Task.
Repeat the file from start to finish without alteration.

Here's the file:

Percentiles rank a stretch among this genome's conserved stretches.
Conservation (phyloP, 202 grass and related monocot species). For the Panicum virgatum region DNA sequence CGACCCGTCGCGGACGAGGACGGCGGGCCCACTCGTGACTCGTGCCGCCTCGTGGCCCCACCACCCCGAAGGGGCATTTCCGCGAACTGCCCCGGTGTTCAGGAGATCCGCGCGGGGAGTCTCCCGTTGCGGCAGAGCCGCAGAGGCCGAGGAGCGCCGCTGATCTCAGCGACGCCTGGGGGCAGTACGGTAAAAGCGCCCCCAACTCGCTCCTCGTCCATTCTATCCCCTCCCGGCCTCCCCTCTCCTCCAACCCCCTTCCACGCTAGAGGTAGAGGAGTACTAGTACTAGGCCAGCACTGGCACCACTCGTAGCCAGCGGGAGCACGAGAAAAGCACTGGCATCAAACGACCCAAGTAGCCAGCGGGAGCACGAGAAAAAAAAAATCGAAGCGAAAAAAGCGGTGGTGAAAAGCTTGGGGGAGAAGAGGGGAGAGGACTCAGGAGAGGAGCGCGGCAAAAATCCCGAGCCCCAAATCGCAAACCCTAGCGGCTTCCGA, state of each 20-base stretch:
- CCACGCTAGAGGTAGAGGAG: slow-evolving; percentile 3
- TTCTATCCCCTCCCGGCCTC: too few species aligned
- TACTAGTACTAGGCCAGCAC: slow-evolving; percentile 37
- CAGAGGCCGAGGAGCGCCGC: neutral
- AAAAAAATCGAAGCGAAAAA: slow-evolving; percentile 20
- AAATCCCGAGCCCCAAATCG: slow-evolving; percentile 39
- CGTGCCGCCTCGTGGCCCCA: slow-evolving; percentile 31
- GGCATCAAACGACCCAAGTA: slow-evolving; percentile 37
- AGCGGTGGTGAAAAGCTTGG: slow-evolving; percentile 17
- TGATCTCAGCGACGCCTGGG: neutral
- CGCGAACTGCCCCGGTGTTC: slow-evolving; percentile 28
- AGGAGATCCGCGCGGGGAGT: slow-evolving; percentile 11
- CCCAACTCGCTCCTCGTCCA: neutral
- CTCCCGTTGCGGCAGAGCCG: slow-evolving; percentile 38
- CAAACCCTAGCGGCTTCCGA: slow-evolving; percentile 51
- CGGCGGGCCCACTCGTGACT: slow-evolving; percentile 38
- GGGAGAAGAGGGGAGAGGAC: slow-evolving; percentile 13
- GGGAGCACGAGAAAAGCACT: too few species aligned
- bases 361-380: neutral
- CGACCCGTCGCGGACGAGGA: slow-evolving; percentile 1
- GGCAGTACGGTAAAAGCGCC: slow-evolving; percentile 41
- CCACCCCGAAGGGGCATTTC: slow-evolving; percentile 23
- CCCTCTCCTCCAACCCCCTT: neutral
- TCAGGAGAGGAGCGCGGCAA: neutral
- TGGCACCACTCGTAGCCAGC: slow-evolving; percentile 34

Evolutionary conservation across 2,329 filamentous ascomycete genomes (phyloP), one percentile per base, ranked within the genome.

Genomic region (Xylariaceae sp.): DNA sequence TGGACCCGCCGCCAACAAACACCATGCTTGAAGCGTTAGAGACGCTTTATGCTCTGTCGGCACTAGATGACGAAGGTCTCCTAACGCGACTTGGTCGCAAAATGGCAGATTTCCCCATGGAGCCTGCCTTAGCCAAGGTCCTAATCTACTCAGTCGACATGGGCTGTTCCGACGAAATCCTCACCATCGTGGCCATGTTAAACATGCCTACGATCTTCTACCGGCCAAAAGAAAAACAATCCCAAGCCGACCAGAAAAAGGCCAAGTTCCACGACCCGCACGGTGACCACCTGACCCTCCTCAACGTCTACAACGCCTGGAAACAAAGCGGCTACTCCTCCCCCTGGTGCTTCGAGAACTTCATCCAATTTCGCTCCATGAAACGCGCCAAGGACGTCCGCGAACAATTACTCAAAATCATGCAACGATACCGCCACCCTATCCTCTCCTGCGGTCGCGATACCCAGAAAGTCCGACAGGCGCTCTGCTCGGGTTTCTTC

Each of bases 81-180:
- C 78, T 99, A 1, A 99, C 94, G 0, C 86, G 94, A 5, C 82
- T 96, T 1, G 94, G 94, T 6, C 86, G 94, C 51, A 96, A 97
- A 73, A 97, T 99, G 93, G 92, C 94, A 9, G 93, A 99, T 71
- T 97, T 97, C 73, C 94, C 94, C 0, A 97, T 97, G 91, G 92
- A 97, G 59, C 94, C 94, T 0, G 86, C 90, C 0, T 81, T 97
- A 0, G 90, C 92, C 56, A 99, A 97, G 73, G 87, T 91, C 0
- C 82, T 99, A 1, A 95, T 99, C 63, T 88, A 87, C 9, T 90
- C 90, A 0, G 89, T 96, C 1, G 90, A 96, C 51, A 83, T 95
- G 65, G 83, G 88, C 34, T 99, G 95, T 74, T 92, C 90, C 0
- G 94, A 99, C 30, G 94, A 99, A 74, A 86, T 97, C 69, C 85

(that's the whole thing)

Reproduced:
Percentiles rank a stretch among this genome's conserved stretches.
Conservation (phyloP, 202 grass and related monocot species). For the Panicum virgatum region DNA sequence CGACCCGTCGCGGACGAGGACGGCGGGCCCACTCGTGACTCGTGCCGCCTCGTGGCCCCACCACCCCGAAGGGGCATTTCCGCGAACTGCCCCGGTGTTCAGGAGATCCGCGCGGGGAGTCTCCCGTTGCGGCAGAGCCGCAGAGGCCGAGGAGCGCCGCTGATCTCAGCGACGCCTGGGGGCAGTACGGTAAAAGCGCCCCCAACTCGCTCCTCGTCCATTCTATCCCCTCCCGGCCTCCCCTCTCCTCCAACCCCCTTCCACGCTAGAGGTAGAGGAGTACTAGTACTAGGCCAGCACTGGCACCACTCGTAGCCAGCGGGAGCACGAGAAAAGCACTGGCATCAAACGACCCAAGTAGCCAGCGGGAGCACGAGAAAAAAAAAATCGAAGCGAAAAAAGCGGTGGTGAAAAGCTTGGGGGAGAAGAGGGGAGAGGACTCAGGAGAGGAGCGCGGCAAAAATCCCGAGCCCCAAATCGCAAACCCTAGCGGCTTCCGA, state of each 20-base stretch:
- CCACGCTAGAGGTAGAGGAG: slow-evolving; percentile 3
- TTCTATCCCCTCCCGGCCTC: too few species aligned
- TACTAGTACTAGGCCAGCAC: slow-evolving; percentile 37
- CAGAGGCCGAGGAGCGCCGC: neutral
- AAAAAAATCGAAGCGAAAAA: slow-evolving; percentile 20
- AAATCCCGAGCCCCAAATCG: slow-evolving; percentile 39
- CGTGCCGCCTCGTGGCCCCA: slow-evolving; percentile 31
- GGCATCAAACGACCCAAGTA: slow-evolving; percentile 37
- AGCGGTGGTGAAAAGCTTGG: slow-evolving; percentile 17
- TGATCTCAGCGACGCCTGGG: neutral
- CGCGAACTGCCCCGGTGTTC: slow-evolving; percentile 28
- AGGAGATCCGCGCGGGGAGT: slow-evolving; percentile 11
- CCCAACTCGCTCCTCGTCCA: neutral
- CTCCCGTTGCGGCAGAGCCG: slow-evolving; percentile 38
- CAAACCCTAGCGGCTTCCGA: slow-evolving; percentile 51
- CGGCGGGCCCACTCGTGACT: slow-evolving; percentile 38
- GGGAGAAGAGGGGAGAGGAC: slow-evolving; percentile 13
- GGGAGCACGAGAAAAGCACT: too few species aligned
- bases 361-380: neutral
- CGACCCGTCGCGGACGAGGA: slow-evolving; percentile 1
- GGCAGTACGGTAAAAGCGCC: slow-evolving; percentile 41
- CCACCCCGAAGGGGCATTTC: slow-evolving; percentile 23
- CCCTCTCCTCCAACCCCCTT: neutral
- TCAGGAGAGGAGCGCGGCAA: neutral
- TGGCACCACTCGTAGCCAGC: slow-evolving; percentile 34

Evolutionary conservation across 2,329 filamentous ascomycete genomes (phyloP), one percentile per base, ranked within the genome.

Genomic region (Xylariaceae sp.): DNA sequence TGGACCCGCCGCCAACAAACACCATGCTTGAAGCGTTAGAGACGCTTTATGCTCTGTCGGCACTAGATGACGAAGGTCTCCTAACGCGACTTGGTCGCAAAATGGCAGATTTCCCCATGGAGCCTGCCTTAGCCAAGGTCCTAATCTACTCAGTCGACATGGGCTGTTCCGACGAAATCCTCACCATCGTGGCCATGTTAAACATGCCTACGATCTTCTACCGGCCAAAAGAAAAACAATCCCAAGCCGACCAGAAAAAGGCCAAGTTCCACGACCCGCACGGTGACCACCTGACCCTCCTCAACGTCTACAACGCCTGGAAACAAAGCGGCTACTCCTCCCCCTGGTGCTTCGAGAACTTCATCCAATTTCGCTCCATGAAACGCGCCAAGGACGTCCGCGAACAATTACTCAAAATCATGCAACGATACCGCCACCCTATCCTCTCCTGCGGTCGCGATACCCAGAAAGTCCGACAGGCGCTCTGCTCGGGTTTCTTC

Each of bases 81-180:
- C 78, T 99, A 1, A 99, C 94, G 0, C 86, G 94, A 5, C 82
- T 96, T 1, G 94, G 94, T 6, C 86, G 94, C 51, A 96, A 97
- A 73, A 97, T 99, G 93, G 92, C 94, A 9, G 93, A 99, T 71
- T 97, T 97, C 73, C 94, C 94, C 0, A 97, T 97, G 91, G 92
- A 97, G 59, C 94, C 94, T 0, G 86, C 90, C 0, T 81, T 97
- A 0, G 90, C 92, C 56, A 99, A 97, G 73, G 87, T 91, C 0
- C 82, T 99, A 1, A 95, T 99, C 63, T 88, A 87, C 9, T 90
- C 90, A 0, G 89, T 96, C 1, G 90, A 96, C 51, A 83, T 95
- G 65, G 83, G 88, C 34, T 99, G 95, T 74, T 92, C 90, C 0
- G 94, A 99, C 30, G 94, A 99, A 74, A 86, T 97, C 69, C 85